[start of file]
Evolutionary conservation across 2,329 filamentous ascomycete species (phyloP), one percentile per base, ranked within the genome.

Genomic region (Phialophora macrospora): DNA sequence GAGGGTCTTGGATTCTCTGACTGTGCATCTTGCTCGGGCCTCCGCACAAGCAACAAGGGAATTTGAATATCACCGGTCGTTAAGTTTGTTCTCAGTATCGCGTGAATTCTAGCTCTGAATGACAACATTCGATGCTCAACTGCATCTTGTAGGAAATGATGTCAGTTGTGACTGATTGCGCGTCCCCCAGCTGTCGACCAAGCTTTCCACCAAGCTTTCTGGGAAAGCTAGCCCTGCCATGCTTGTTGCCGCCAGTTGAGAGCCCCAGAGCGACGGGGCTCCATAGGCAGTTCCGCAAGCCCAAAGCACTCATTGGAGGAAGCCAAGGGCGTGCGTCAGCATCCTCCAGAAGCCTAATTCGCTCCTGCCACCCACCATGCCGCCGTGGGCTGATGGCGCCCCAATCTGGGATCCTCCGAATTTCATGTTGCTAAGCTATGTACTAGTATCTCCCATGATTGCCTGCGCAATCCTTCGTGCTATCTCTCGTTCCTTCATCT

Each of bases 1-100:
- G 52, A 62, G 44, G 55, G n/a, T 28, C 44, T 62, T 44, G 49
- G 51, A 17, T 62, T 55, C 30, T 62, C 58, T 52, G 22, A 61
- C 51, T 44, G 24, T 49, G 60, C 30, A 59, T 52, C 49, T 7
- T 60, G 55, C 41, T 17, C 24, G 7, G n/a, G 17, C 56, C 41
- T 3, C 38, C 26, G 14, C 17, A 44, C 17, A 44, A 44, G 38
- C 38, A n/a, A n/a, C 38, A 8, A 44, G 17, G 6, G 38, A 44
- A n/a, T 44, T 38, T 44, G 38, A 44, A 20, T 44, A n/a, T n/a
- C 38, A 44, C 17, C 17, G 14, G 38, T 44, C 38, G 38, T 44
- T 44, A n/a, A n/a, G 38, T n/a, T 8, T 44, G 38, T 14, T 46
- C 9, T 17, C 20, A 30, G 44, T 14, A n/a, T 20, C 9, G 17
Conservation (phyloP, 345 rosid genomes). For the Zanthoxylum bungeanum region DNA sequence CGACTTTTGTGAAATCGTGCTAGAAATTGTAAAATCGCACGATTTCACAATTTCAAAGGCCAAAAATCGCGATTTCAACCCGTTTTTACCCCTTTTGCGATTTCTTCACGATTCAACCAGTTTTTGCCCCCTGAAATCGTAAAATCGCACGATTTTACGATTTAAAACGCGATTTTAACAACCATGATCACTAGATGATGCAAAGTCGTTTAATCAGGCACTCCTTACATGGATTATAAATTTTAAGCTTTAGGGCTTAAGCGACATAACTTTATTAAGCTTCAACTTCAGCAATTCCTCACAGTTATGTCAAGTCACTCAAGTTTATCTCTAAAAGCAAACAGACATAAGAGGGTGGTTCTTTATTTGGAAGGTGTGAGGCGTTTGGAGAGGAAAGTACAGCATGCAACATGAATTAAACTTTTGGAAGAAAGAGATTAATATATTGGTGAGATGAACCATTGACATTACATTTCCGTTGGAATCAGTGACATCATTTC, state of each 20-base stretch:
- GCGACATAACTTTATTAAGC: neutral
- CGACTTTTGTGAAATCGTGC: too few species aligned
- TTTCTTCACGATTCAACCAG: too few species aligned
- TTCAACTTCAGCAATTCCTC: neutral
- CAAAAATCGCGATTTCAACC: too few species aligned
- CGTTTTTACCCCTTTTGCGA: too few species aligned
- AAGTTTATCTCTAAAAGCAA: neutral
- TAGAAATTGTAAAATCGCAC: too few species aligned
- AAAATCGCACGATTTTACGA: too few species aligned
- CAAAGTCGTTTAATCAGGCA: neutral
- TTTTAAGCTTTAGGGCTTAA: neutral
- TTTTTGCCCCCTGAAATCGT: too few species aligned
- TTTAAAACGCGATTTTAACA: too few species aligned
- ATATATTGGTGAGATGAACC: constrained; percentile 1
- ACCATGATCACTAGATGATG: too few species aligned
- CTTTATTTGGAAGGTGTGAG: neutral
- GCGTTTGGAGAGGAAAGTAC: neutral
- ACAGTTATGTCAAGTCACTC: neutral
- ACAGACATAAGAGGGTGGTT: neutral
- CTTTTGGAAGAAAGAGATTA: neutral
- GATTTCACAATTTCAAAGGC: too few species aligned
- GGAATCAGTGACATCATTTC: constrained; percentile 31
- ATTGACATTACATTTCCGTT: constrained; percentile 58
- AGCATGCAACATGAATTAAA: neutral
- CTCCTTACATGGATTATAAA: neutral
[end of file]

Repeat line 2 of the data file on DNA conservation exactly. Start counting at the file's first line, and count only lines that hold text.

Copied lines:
Genomic region (Phialophora macrospora): DNA sequence GAGGGTCTTGGATTCTCTGACTGTGCATCTTGCTCGGGCCTCCGCACAAGCAACAAGGGAATTTGAATATCACCGGTCGTTAAGTTTGTTCTCAGTATCGCGTGAATTCTAGCTCTGAATGACAACATTCGATGCTCAACTGCATCTTGTAGGAAATGATGTCAGTTGTGACTGATTGCGCGTCCCCCAGCTGTCGACCAAGCTTTCCACCAAGCTTTCTGGGAAAGCTAGCCCTGCCATGCTTGTTGCCGCCAGTTGAGAGCCCCAGAGCGACGGGGCTCCATAGGCAGTTCCGCAAGCCCAAAGCACTCATTGGAGGAAGCCAAGGGCGTGCGTCAGCATCCTCCAGAAGCCTAATTCGCTCCTGCCACCCACCATGCCGCCGTGGGCTGATGGCGCCCCAATCTGGGATCCTCCGAATTTCATGTTGCTAAGCTATGTACTAGTATCTCCCATGATTGCCTGCGCAATCCTTCGTGCTATCTCTCGTTCCTTCATCT